6. Relative tolerance of a range of Australian native plant species and lettuce to copper, zinc, cadmium, and lead.

    Science.gov (United States)

    Lamb, Dane T; Ming, Hui; Megharaj, Mallavarapu; Naidu, Ravi

    2010-10-01

    The tolerance of wild flora to heavy-metal exposure has received very little research. In this study, the tolerance of four native tree species, four native grass species, and lettuce to copper (Cu), zinc (Zn), cadmium (Cd), and lead (Pb) was investigated in a root-elongation study using Petri dishes. The results of these studies show a diverse range of responses to Cu, Zn, Cd, and Pb amongst the tested plant species. Toxicity among metals decreased in the following order: Cd ~ Cu > Pb > Zn. Metal concentrations resulting in a 50% reduction in growth (EC(50)) varied considerably, ranging from (microM) 30 (Dichanthium sericeum) to >2000 (Acacia spp.) for Cu; from 260 (Lactuca sativa) to 2000 (Acacia spp.) for Zn; from 27 (L. sativa) to 940 (Acacia holosericea) for Cd; and from 180 (L. sativa) to >1000 (Acacia spp.) for Pb. Sensitive native plant species identified included D. sericeum, Casuarina cunninghamiana, and Austrodanthonia caespitosa. However, L. sativa (lettuce) was also among the most sensitive to all four metals. Acacia species showed a high tolerance to metal exposure, suggesting that the Acacia genus shows potential for use in contaminated-site revegetation.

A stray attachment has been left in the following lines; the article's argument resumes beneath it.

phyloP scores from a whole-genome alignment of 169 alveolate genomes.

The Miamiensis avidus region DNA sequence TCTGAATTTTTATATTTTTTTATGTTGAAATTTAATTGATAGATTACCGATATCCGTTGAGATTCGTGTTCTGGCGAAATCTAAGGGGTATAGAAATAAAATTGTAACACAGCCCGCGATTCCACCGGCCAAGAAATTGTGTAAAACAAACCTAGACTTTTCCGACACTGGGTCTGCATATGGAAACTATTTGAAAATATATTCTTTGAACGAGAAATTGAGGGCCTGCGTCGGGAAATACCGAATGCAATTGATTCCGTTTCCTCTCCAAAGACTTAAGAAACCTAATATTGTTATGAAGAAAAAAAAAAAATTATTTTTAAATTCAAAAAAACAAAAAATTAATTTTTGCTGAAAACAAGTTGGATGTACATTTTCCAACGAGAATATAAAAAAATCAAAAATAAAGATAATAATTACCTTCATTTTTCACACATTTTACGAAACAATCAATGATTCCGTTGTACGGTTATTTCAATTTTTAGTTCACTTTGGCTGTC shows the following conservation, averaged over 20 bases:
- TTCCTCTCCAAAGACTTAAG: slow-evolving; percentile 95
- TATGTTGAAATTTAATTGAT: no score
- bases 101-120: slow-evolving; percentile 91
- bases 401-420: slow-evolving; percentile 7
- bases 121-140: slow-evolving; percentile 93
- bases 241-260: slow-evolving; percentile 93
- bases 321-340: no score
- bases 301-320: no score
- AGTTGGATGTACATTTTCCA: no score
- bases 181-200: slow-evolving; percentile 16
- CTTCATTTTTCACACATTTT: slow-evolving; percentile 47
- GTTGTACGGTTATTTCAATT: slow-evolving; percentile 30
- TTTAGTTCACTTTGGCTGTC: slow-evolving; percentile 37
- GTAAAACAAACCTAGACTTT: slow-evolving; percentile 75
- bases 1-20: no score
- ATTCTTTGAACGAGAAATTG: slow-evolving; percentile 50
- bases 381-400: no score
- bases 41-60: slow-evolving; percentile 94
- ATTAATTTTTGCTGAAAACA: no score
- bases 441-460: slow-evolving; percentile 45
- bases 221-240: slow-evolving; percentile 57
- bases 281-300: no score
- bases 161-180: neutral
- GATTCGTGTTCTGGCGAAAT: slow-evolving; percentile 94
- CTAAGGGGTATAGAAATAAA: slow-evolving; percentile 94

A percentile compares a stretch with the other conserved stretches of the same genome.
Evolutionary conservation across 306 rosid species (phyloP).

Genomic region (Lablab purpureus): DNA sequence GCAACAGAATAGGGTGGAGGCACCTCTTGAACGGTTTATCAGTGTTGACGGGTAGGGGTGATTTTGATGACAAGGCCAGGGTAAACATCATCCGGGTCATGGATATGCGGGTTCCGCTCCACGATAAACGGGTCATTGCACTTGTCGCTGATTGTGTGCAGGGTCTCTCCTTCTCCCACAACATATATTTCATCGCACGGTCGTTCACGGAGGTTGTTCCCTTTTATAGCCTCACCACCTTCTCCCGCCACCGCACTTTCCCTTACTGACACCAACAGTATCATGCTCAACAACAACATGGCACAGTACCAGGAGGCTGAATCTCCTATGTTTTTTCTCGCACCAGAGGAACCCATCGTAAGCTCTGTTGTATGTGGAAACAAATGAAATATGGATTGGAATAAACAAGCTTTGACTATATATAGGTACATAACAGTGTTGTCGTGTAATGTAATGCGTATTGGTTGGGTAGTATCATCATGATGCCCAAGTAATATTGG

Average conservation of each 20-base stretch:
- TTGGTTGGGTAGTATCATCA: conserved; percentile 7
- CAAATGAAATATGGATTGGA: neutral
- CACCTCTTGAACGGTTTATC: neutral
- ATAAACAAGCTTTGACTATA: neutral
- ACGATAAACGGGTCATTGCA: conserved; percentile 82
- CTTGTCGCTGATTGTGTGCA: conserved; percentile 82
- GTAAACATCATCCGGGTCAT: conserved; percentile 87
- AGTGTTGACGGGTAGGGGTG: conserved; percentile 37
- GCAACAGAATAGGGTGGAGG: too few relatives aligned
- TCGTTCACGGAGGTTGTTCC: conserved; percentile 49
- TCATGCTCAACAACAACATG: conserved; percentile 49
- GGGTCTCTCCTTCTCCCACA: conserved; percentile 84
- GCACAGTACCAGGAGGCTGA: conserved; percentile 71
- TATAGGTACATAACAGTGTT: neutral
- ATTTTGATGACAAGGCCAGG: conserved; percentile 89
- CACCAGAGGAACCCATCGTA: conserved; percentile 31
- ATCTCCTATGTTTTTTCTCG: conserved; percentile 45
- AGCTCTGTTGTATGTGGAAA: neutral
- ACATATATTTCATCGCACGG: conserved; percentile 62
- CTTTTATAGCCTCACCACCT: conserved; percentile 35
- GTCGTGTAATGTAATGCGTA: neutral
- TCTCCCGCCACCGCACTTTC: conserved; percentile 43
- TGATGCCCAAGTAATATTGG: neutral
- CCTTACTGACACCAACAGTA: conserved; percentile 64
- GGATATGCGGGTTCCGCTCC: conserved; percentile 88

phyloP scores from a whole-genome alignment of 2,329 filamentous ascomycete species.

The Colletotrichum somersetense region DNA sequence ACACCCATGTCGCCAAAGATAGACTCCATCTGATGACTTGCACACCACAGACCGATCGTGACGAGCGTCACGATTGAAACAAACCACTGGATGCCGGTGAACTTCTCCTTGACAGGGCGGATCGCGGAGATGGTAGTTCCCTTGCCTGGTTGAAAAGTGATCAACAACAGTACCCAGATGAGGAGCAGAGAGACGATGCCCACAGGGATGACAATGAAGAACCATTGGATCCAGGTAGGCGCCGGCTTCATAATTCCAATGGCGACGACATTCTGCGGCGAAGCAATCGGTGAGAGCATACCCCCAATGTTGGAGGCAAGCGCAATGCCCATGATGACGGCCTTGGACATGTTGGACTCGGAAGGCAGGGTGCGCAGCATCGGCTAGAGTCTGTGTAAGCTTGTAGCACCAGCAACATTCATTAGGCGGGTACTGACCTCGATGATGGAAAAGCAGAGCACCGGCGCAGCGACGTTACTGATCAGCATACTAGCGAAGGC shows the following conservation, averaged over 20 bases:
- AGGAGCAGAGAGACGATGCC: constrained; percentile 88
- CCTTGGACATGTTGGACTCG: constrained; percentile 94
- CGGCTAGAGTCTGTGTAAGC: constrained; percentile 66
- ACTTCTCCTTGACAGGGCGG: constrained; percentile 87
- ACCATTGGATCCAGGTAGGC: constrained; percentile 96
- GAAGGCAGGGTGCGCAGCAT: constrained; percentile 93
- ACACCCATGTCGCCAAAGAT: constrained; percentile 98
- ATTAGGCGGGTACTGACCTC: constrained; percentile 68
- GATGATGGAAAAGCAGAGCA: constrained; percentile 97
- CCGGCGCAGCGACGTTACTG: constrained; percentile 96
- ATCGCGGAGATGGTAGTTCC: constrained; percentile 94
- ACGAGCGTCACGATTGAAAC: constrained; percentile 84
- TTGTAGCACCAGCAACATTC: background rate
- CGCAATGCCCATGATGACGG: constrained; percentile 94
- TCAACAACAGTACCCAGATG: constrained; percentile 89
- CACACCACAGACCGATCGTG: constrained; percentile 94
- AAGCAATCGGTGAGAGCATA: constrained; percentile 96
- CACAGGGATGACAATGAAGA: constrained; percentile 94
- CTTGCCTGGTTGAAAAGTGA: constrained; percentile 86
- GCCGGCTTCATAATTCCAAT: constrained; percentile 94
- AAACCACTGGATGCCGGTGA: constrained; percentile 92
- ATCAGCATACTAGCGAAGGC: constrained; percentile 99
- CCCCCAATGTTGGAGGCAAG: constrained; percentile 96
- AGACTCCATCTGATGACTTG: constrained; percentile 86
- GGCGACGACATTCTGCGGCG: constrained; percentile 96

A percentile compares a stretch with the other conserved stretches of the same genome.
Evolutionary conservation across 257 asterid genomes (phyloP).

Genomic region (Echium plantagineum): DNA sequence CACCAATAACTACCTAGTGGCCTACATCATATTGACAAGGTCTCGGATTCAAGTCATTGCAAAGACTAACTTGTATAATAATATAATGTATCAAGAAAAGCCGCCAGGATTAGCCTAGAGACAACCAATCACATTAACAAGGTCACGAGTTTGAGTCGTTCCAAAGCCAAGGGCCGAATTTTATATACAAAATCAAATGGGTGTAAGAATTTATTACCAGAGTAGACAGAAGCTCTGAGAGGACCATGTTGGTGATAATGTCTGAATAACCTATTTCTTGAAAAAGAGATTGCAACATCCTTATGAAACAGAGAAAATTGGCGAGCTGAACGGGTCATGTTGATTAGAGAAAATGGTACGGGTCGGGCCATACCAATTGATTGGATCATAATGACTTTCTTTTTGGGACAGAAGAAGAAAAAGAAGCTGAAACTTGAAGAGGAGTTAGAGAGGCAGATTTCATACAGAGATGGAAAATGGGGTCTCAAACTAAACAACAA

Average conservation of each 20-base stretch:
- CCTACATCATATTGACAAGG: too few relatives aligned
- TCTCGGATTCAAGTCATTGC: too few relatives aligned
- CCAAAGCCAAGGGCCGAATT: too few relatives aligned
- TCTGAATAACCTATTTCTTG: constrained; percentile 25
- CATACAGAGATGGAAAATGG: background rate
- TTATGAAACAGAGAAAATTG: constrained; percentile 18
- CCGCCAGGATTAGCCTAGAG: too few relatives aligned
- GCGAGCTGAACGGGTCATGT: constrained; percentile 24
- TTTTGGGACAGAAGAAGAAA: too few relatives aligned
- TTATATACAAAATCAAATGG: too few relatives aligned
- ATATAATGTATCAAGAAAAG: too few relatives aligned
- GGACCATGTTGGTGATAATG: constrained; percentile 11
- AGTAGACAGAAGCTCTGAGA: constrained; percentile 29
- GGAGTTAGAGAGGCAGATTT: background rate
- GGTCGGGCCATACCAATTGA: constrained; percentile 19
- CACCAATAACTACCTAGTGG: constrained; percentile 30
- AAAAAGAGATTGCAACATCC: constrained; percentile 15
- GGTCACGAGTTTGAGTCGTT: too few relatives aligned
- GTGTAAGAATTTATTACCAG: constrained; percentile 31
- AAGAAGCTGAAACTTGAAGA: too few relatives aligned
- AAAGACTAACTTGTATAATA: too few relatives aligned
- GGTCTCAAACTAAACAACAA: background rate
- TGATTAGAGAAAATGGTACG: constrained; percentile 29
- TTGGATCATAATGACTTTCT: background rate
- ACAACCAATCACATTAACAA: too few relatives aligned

7. Three explanations for biodiversity hotspots: small range size, geographical overlap and time for species accumulation. An Australian case study.

    Science.gov (United States)

    Cook, Lyn G; Hardy, Nate B; Crisp, Michael D

    2015-07-01